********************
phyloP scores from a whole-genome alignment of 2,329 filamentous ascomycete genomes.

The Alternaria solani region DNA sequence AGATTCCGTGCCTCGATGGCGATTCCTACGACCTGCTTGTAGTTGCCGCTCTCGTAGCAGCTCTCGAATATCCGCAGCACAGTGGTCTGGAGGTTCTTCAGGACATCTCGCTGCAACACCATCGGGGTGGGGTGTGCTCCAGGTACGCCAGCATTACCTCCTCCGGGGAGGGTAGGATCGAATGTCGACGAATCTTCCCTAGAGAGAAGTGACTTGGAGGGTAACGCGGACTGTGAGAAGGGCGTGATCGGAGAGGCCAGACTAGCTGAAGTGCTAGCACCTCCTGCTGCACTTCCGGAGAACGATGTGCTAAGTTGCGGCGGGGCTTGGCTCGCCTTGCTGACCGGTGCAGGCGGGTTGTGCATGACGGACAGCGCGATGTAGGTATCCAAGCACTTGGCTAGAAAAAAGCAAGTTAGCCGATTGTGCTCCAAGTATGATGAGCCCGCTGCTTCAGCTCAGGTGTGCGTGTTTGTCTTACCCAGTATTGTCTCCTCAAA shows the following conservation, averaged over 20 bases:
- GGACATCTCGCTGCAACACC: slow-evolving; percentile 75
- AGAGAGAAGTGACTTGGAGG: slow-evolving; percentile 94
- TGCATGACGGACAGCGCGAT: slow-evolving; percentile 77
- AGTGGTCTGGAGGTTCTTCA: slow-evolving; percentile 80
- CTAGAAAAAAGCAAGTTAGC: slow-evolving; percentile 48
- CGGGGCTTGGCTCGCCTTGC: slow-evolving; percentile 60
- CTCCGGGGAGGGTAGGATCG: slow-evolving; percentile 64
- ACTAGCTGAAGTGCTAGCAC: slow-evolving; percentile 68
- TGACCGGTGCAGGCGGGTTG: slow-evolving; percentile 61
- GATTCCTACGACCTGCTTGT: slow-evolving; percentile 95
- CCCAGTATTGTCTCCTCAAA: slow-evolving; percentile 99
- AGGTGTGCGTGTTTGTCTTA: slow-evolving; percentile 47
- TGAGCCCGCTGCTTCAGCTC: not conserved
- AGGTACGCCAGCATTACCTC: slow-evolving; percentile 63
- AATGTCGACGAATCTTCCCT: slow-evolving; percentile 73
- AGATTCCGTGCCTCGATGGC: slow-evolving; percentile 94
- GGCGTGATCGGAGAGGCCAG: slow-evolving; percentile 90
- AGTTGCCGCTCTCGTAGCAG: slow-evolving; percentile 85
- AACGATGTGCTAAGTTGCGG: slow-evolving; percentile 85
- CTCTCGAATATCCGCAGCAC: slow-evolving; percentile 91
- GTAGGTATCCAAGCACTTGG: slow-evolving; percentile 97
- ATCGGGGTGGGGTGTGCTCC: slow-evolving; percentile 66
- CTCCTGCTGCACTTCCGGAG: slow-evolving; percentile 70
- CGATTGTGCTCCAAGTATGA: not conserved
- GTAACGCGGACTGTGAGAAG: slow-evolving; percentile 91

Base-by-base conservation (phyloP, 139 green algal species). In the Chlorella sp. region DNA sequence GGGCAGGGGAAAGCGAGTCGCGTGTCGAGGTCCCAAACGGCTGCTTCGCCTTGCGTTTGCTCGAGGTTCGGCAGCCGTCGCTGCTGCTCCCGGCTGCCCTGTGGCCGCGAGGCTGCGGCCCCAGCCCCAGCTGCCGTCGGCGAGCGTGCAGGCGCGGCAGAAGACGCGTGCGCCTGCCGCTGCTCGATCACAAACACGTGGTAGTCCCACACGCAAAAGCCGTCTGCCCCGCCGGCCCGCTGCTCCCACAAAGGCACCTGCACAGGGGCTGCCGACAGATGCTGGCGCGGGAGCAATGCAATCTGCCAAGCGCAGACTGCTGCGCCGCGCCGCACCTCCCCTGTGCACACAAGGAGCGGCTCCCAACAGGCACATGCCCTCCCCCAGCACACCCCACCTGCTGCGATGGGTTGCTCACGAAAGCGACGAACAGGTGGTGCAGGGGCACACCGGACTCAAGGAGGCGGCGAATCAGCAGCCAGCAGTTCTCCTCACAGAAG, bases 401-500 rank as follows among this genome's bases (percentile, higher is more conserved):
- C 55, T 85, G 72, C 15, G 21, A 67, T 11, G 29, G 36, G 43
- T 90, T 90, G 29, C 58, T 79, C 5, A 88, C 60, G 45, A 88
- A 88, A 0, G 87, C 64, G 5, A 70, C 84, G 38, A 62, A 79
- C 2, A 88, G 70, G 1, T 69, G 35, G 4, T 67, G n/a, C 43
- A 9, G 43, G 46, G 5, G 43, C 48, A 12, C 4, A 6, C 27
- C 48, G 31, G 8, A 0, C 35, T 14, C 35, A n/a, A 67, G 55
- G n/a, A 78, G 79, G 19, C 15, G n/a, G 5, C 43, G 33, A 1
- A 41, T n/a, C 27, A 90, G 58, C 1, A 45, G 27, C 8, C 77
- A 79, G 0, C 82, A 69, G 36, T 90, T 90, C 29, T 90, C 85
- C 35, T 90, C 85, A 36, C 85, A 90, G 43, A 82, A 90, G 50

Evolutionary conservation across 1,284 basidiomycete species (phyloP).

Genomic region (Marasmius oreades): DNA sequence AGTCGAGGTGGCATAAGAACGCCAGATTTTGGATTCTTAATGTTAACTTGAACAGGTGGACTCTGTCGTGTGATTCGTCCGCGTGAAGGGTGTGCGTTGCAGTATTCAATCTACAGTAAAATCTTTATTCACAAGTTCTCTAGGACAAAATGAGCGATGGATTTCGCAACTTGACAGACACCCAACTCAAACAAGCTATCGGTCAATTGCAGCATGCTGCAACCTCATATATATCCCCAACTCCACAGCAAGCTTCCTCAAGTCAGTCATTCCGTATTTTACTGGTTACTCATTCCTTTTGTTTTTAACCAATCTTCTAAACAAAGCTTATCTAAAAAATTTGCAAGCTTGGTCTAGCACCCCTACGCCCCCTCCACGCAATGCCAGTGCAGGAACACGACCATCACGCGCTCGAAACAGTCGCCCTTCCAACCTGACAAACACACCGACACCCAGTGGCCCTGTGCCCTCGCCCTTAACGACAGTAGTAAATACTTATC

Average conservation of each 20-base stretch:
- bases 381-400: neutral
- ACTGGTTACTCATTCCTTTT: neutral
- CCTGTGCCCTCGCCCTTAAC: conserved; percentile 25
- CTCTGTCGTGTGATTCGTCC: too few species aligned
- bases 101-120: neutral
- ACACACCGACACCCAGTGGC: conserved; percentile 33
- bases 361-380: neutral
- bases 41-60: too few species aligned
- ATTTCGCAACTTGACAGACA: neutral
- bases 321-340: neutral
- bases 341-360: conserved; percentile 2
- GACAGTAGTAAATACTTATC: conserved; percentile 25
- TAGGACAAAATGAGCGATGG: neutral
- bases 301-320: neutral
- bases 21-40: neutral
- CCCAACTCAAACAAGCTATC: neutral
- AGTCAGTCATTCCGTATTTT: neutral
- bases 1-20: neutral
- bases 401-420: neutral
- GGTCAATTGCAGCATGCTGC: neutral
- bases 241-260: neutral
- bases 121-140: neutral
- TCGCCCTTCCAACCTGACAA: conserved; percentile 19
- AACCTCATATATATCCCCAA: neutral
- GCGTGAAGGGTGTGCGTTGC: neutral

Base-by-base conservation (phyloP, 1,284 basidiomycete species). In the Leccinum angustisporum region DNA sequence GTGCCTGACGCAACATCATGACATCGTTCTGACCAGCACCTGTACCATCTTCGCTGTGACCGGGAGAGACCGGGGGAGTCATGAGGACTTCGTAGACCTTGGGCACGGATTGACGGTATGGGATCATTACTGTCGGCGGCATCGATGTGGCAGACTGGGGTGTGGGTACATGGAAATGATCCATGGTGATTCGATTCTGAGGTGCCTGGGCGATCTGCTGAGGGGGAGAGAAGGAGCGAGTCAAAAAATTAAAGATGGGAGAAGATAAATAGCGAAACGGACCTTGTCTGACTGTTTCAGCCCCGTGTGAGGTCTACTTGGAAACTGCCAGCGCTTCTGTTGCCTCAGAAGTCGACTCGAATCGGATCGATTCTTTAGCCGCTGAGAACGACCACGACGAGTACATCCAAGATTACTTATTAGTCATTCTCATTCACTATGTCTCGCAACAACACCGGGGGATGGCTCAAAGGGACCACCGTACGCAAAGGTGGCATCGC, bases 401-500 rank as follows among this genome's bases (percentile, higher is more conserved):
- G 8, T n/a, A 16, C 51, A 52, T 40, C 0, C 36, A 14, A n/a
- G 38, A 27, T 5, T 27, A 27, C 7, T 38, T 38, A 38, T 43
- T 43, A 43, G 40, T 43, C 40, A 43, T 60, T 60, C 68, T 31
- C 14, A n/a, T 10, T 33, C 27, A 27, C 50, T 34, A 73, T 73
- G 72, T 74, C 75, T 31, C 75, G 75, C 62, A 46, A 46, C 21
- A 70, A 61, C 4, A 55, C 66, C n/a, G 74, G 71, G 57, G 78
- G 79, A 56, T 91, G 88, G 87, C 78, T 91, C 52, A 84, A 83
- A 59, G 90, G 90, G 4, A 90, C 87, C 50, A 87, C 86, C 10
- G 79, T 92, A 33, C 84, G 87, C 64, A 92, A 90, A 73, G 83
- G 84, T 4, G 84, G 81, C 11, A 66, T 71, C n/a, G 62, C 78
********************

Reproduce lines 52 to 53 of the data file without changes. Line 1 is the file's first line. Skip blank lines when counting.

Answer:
- bases 341-360: conserved; percentile 2
- GACAGTAGTAAATACTTATC: conserved; percentile 25